Will My Child Be Able to Testify?

Several questions and issues are raised throughout the course of a Florida divorce. One common question most parties ask is whether their child or children will be able to testify or speak with the judge as part of their child custody case.

According to Florida statutes, a Florida family law judge may take into the consideration the preferences of the children when it comes to child custody matters, specifically when the court is being asked to devise a timesharing agreement or parenting plan. The court's ability to address the preferences of the children is one of several elements the court must weigh when devising a parenting plan as it is the court's responsibility to devise a parenting plan in the best interests of the children.

Although a Florida family law judge is provided the ability to allow a minor child to testify from Florida's statutory authority each party in a Tampa family law case should be aware that such ability is discretionary and each judge may vary as to their willingness to allow a minor child to testify. Typically a judge will weigh the age, maturity, and the issues at hand before allowing a minor child to testify. Further, a party usually will have to seek permission from the court to allow children to testify via a preliminary motion and hearing. Often times a court will deny a parties request to allow the testimony based on the reality that the judge and related attorneys do not have the necessary qualifications and/or training for such a matter.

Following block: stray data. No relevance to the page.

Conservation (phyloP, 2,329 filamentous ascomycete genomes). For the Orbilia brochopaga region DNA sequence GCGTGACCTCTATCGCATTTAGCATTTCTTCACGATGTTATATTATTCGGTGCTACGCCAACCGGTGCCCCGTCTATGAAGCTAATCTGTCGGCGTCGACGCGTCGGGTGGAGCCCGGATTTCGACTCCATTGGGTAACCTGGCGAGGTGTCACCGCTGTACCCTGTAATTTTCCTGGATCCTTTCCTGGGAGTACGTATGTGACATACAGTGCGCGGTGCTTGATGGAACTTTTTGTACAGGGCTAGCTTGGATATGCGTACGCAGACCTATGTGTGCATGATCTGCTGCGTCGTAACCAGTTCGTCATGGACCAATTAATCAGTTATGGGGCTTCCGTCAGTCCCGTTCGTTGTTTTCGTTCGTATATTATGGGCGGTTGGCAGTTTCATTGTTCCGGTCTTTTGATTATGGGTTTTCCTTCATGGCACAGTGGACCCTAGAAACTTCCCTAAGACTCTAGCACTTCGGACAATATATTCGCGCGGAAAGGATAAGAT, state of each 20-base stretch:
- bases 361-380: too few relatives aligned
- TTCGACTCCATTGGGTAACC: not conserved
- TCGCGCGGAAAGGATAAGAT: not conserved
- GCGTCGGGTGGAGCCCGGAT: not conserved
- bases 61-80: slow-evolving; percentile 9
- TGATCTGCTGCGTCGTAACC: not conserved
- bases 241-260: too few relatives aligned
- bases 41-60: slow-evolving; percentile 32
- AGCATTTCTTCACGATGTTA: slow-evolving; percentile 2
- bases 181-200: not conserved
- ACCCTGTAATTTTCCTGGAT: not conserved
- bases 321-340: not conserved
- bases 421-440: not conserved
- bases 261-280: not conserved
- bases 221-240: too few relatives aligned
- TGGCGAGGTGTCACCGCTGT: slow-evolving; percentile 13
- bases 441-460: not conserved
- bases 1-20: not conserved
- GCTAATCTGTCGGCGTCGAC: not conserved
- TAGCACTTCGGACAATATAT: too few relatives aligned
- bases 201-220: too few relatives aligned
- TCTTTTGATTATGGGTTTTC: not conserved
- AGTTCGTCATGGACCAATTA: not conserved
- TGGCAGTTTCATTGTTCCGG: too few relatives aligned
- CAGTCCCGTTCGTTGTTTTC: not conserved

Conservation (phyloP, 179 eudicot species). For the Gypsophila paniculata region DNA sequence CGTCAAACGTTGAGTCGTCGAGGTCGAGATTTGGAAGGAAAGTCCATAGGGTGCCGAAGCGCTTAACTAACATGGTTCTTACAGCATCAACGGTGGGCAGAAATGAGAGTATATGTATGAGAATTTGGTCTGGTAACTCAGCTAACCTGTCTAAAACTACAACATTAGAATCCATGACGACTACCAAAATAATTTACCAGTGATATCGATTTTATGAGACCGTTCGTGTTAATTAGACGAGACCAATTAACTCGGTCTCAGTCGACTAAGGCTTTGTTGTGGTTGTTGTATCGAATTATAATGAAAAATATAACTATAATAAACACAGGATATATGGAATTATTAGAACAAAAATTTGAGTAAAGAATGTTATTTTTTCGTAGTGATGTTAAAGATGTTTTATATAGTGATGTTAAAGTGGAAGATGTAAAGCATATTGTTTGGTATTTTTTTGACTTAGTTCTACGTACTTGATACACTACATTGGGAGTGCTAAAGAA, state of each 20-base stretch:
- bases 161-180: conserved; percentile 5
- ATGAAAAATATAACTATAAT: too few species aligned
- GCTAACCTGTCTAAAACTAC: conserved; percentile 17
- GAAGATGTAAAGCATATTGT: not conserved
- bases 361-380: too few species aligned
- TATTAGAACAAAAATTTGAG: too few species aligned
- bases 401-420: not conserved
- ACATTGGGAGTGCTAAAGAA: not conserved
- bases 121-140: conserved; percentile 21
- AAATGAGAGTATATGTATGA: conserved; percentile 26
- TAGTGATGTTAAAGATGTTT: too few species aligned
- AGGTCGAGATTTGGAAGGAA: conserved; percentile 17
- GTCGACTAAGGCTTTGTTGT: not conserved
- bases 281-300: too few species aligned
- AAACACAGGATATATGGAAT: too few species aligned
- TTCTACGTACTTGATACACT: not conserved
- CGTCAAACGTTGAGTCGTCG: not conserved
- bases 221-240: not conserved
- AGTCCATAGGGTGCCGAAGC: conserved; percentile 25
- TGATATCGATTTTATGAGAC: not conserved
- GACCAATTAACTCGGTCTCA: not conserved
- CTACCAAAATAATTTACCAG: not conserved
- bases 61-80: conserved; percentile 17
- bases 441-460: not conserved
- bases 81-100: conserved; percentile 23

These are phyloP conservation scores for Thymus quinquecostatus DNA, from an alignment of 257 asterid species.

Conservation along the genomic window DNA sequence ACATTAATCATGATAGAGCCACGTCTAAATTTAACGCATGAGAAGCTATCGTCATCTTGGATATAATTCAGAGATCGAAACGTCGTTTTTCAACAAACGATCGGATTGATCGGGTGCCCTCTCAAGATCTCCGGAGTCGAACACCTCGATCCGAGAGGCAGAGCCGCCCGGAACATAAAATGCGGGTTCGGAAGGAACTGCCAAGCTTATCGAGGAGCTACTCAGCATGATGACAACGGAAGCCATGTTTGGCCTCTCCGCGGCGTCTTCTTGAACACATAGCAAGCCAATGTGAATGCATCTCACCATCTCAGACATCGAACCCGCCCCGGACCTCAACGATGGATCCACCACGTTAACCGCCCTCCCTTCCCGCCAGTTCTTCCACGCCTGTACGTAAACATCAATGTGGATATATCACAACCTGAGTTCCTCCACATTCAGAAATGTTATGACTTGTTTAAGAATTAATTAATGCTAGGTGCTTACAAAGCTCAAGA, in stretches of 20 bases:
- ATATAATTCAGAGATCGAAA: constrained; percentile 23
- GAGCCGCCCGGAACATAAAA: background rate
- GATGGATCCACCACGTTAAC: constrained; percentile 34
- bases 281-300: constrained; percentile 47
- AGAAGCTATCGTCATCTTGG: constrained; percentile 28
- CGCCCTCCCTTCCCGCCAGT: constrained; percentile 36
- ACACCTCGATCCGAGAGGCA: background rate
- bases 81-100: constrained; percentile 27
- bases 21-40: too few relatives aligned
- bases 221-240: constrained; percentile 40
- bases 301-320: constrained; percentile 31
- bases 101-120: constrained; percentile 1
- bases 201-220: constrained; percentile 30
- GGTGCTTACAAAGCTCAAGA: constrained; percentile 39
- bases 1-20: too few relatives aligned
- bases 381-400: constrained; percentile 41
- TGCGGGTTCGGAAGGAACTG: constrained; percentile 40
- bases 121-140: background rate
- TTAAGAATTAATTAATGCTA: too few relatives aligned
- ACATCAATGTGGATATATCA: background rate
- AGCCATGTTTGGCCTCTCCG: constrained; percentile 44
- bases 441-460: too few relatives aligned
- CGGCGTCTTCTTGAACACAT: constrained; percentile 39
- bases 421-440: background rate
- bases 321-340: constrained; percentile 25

When a judge is faced with a request to allow testimony from a minor child there are many different alternatives a judge may choose including but not limited to appointing a guardian ad litem, ordering a parenting plan evaluation, and appointing a parent coordinator. Because each alternative can severely impact the Florida custody case it is highly recommended that each party speak with their Tampa divorce attorney to analyze and weight each possible scenario and the impact it may have on their case.